Intel Capital, the global invest arm of Intel, is taking a $20 million stake in Telligent Systems, which has created a collaboration and social-networking computing platform for businesses including Intel.
The $20 million investment by Intel Capital was announced Sept. 23.
In a statement, the two companies said that Telligent has already collected an initial payment from Intel Capital, and Intel Capital will then acquire its remaining stake in Telligent within the next 12 months. The two companies did not disclose how large of a stake Intel Capital now holds with Telligent.
In a blog post, Telligent CEO Robert Howard wrote that his company, which he founded in 2004, would invest the $20 million in sales and marketing as well as product research. The company’s signature software, Community Server, is a social computing platform for businesses that offer a number of Web and collaboration tools and software, including blogging, RSS feeds and video.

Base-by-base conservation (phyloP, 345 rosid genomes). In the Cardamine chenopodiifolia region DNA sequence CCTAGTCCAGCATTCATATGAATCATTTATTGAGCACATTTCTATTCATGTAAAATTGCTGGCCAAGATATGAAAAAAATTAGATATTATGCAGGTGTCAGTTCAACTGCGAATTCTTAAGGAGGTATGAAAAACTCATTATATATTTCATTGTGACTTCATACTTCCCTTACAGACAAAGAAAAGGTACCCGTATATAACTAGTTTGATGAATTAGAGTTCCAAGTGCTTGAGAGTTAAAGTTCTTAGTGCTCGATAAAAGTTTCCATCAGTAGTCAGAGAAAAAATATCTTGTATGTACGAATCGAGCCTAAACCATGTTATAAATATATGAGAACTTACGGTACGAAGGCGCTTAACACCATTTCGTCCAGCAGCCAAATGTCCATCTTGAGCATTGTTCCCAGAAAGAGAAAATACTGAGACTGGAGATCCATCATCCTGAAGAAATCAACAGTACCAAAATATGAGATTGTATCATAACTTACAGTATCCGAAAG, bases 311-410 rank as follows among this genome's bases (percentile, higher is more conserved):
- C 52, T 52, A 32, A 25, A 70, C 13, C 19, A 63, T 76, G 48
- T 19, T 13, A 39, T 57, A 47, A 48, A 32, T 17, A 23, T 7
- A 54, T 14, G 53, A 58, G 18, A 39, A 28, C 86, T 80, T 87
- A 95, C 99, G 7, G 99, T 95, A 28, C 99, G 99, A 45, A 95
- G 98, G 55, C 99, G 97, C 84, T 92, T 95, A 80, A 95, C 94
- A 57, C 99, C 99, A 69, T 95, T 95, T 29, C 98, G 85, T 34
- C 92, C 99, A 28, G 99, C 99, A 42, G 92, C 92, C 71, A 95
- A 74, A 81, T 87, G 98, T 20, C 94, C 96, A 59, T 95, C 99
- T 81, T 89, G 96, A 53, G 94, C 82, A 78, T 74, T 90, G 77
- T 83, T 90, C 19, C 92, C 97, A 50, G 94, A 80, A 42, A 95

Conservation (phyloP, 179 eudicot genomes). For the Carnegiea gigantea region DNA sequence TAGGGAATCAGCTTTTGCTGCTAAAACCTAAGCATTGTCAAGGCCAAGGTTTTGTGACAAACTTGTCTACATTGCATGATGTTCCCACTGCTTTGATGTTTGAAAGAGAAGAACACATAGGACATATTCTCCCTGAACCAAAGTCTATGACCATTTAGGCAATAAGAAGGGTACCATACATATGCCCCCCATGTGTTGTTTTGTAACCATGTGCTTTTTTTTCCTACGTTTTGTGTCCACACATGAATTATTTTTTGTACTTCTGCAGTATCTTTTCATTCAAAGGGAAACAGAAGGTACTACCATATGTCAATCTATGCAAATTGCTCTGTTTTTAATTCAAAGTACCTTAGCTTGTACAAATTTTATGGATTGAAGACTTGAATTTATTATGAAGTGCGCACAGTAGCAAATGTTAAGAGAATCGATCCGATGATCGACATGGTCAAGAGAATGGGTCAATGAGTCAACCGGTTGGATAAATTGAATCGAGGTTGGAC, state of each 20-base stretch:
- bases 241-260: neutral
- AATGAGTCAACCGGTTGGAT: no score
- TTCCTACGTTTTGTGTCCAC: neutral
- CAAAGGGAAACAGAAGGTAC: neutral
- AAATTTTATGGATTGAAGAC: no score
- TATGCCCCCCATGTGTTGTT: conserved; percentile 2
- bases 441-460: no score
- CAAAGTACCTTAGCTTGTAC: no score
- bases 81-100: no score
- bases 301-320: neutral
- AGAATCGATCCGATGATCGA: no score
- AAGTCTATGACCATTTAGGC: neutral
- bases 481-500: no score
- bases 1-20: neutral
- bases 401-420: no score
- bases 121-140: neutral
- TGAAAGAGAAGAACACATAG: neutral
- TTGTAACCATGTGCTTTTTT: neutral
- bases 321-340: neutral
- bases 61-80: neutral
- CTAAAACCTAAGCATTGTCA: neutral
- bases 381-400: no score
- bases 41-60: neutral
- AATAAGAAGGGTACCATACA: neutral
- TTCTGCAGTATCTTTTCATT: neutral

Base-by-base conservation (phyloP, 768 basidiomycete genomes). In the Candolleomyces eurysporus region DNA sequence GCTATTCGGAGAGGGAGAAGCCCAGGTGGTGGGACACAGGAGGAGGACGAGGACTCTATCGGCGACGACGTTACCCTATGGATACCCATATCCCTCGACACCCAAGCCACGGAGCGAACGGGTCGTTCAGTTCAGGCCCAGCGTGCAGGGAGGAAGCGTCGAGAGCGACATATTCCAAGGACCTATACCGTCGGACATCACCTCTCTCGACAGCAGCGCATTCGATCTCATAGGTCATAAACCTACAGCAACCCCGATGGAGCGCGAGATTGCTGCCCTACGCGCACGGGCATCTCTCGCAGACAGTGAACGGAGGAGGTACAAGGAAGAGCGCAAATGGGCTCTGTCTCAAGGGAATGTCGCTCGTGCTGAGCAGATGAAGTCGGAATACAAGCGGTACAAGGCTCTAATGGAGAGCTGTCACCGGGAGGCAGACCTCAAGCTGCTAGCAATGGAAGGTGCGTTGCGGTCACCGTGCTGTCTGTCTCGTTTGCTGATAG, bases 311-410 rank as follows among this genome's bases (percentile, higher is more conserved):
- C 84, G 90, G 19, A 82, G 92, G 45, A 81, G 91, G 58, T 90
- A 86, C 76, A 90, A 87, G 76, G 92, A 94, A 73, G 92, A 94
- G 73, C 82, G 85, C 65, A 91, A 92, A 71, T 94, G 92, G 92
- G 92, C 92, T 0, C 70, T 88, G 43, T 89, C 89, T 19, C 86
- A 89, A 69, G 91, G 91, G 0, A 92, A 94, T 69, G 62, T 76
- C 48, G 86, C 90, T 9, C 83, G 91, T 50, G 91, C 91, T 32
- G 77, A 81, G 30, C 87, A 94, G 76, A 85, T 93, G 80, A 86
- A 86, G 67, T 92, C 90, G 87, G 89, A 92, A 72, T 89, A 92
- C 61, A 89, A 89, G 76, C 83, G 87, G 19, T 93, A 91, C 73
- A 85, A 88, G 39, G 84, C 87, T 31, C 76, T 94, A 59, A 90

In a statement, Telligent claims to have 3,000 different customers for its Community Server software, including Intel. Intel uses the Community Server as the base for its Software Network Support Forums Web site. Other customers include the Associated Press, Microsoft, Dell and the NFL.
Intel Capital has shown an interest in investing in companies that work to create various Web 2.0 platforms. In January, Intel Capital invested $10 million in Endeca Technologies, which is developing new types of information access software that is built around access-optimized databases. In the enterprise, Endeca competes against the likes of Google and IBM.
One reason for this interest in Web 2.0 companies is that Intel is seeking out companies and technologies that will benefit its own chip development. If companies such as Telligent and Endeca are building technologies that require large-scale data centers to support Web 2.0 and database platforms, then Intel will benefits later by selling more server processors to support these massive data centers.
Intel Capital made a series of similar investments in virtualization companies several years ago before the technology went mainstream within the enterprise. Some of the beneficiaries of Intel’s investments included VMware, Virtual Iron and SWsoft, which is now known as Parallels.